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Six years ago Robert Vargas, an artist of Mexican ethnicity who was born and raised in the Boyle Heights section of Los Angeles, purchased a corner loft with enormous windows that perch over the bustling corner of 7th and Spring Streets in downtown Los Angeles. This is where he often draws artistic inspiration from the stark contrast of sheer ruggedness and trendiness he witnesses on the streets below while painting — whether in his loft or in the streets themselves.

Unlike many downtowners in the recently gentrified community who may turn their nose at the influx of their destitute neighbors from nearby “skid row” (this area contains one of the largest populations of transient persons in the United States), Vargas’ approach differed. “People are my greatest inspiration,” he says while sipping on a soda in the outdoor seating area of Syrup Desserts, a local Spring Street Café, moments before giving a dollar to a local transient he knows by name. “I was very excited to see how my surroundings downtown would change my work and how it would affect my content,” he says. Not surprisingly, the bustling area and all of its issues — homelessness, drug use, poverty — have become subjects in some of Vargas’ work.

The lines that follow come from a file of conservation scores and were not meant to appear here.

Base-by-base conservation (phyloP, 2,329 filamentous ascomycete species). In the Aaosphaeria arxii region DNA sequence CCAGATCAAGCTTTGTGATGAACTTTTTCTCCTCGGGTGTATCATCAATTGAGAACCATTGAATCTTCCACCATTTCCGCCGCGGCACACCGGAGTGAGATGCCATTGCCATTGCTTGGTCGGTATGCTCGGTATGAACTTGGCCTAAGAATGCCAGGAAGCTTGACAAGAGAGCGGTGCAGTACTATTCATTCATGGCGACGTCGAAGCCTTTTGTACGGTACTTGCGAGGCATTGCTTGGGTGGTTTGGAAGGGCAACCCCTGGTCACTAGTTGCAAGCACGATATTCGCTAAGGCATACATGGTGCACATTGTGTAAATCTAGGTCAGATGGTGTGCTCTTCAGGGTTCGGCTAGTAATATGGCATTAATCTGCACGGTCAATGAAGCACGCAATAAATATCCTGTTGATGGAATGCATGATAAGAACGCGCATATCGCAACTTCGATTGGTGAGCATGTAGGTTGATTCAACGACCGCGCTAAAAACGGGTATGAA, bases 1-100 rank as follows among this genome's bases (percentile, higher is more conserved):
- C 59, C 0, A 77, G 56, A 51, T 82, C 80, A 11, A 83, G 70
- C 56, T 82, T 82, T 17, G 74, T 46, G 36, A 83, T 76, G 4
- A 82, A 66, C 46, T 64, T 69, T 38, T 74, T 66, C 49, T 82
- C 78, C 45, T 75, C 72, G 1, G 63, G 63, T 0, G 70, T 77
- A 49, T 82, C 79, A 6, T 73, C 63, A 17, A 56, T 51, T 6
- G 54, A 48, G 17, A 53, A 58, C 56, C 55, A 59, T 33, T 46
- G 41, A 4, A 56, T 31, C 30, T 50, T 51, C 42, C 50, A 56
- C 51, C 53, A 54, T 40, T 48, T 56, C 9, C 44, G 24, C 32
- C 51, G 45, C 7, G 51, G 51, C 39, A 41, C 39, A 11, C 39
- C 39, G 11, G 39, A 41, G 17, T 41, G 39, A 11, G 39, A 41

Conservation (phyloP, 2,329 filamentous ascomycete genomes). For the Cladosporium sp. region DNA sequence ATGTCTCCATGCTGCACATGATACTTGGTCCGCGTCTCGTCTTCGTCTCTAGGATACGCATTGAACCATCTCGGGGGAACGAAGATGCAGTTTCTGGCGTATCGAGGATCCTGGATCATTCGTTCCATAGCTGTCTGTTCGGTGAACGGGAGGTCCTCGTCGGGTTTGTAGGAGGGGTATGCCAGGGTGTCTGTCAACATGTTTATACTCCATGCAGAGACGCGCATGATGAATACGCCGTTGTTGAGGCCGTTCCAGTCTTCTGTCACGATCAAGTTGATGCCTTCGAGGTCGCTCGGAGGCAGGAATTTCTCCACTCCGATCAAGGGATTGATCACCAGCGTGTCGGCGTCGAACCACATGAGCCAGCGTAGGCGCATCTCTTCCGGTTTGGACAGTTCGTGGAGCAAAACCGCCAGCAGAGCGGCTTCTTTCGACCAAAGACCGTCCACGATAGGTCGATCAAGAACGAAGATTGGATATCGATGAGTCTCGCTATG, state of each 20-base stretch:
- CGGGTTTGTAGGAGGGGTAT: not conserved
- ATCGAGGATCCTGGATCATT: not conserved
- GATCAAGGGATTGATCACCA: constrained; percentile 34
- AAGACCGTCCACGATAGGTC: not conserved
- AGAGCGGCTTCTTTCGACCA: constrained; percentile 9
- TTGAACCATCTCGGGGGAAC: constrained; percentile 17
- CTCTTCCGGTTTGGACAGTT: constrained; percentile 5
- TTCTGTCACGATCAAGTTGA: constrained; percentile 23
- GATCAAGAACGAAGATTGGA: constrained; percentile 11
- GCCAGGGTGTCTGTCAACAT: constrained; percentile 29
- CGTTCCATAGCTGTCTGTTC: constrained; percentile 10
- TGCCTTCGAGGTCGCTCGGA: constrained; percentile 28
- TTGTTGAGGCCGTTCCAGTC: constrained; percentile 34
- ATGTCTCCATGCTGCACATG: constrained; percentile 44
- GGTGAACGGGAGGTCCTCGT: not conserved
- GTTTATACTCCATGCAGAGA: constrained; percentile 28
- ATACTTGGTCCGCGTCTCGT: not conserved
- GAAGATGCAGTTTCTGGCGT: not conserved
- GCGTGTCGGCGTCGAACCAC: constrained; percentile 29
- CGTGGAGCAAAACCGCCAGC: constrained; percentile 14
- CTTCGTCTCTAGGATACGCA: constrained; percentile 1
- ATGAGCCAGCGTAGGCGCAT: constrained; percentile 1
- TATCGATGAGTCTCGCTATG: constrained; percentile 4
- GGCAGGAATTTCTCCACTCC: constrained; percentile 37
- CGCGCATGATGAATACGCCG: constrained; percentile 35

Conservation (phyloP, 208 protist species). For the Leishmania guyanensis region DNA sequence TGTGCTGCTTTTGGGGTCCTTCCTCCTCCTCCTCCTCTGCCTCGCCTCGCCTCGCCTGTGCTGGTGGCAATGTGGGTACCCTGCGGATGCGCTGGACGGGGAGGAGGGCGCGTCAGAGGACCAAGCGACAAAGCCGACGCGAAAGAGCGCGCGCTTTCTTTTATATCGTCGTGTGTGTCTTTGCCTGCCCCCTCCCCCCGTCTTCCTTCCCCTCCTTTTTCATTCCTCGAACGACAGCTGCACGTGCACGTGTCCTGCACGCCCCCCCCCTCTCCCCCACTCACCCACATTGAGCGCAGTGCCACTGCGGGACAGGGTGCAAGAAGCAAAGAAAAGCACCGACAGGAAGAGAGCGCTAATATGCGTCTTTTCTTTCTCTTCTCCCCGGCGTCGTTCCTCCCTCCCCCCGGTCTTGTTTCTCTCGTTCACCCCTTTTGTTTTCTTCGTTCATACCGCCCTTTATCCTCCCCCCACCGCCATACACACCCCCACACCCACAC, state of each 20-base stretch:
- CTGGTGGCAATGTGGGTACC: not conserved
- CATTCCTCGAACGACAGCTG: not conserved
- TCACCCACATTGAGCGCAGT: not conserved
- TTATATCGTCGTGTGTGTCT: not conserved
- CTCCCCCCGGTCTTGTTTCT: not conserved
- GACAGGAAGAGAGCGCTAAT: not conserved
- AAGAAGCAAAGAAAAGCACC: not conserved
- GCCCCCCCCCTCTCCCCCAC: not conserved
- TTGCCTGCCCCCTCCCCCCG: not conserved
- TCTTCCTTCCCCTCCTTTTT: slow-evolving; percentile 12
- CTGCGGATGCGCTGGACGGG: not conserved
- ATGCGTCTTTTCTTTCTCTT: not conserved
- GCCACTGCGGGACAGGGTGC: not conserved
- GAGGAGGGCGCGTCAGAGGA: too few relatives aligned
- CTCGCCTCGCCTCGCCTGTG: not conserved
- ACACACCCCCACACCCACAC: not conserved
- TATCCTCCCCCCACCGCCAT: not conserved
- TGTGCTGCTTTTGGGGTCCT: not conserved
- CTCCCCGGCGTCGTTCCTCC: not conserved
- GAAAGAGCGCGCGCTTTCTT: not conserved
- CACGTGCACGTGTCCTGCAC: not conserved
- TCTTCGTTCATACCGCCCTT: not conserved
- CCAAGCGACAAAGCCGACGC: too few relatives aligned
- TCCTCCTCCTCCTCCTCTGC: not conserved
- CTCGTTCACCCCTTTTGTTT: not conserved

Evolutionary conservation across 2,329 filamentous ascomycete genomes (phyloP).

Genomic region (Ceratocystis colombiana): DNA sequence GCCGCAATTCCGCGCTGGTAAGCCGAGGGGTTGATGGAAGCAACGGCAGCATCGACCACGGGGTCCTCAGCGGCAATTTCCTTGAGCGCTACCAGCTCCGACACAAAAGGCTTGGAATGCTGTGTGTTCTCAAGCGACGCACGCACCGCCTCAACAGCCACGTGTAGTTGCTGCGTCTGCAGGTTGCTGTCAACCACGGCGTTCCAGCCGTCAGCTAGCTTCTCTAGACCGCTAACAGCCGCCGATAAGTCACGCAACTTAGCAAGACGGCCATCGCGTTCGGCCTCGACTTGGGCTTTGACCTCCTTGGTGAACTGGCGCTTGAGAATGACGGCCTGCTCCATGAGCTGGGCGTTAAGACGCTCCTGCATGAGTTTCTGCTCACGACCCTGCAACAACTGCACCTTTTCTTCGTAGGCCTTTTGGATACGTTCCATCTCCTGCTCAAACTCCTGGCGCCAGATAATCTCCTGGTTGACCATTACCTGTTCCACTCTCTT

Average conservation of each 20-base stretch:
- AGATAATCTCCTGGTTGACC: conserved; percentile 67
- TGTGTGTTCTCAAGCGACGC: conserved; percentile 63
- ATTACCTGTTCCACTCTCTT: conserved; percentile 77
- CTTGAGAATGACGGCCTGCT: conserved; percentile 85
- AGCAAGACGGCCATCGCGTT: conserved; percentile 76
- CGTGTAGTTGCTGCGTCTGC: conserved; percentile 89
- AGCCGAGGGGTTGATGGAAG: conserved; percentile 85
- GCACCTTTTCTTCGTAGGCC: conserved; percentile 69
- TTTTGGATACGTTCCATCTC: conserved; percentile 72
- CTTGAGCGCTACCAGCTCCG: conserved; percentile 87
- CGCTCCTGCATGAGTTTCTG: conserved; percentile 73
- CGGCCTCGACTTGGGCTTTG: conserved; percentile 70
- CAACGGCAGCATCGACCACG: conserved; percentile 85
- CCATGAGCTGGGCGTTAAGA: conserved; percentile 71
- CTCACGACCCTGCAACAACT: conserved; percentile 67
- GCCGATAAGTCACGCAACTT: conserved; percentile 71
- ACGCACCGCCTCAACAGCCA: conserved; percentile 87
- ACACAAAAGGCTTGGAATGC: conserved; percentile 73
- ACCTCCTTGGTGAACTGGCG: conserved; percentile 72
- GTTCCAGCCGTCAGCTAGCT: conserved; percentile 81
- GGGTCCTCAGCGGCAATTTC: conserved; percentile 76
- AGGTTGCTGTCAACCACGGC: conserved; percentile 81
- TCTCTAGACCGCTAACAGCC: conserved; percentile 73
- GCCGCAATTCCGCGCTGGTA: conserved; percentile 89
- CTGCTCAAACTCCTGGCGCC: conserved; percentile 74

In 2004 with the inception of DTLA Art Walk, a monthly celebration of galleries, music, photography, lounges, restaurants and bars that now attracts thousands, Vargas was at the helm of the then-stagnant artistic endeavor. “I felt like I had to protect home turf,” he explains. “In order to bridge the gap between the gentrification that is going on and what [the area] used to be before the gentrification process, I brought my gallery to the streets and began incorporating homeless people into my work.” Vargas signature has become his lightning fast creations that are typically done on sidewalks in front of an audience.

As a result, his following grew and the line of people willing to become the nimble artist’s subjects became massive. In a continued effort to fill what he felt was a void in the DTLA artistic community, in 2009 Vargas started his “Red Zebra” party every first Thursday of the month at the area’s prestigious Crocker Club. In 2011, LA Weekly declared Vargas’ event the city’s “Best Party“. Soon after Vargas himself graced the cover of LA Weekly’s 2011 People Issue, an accomplishment he says is his “greatest thus far aside from staying alive.”

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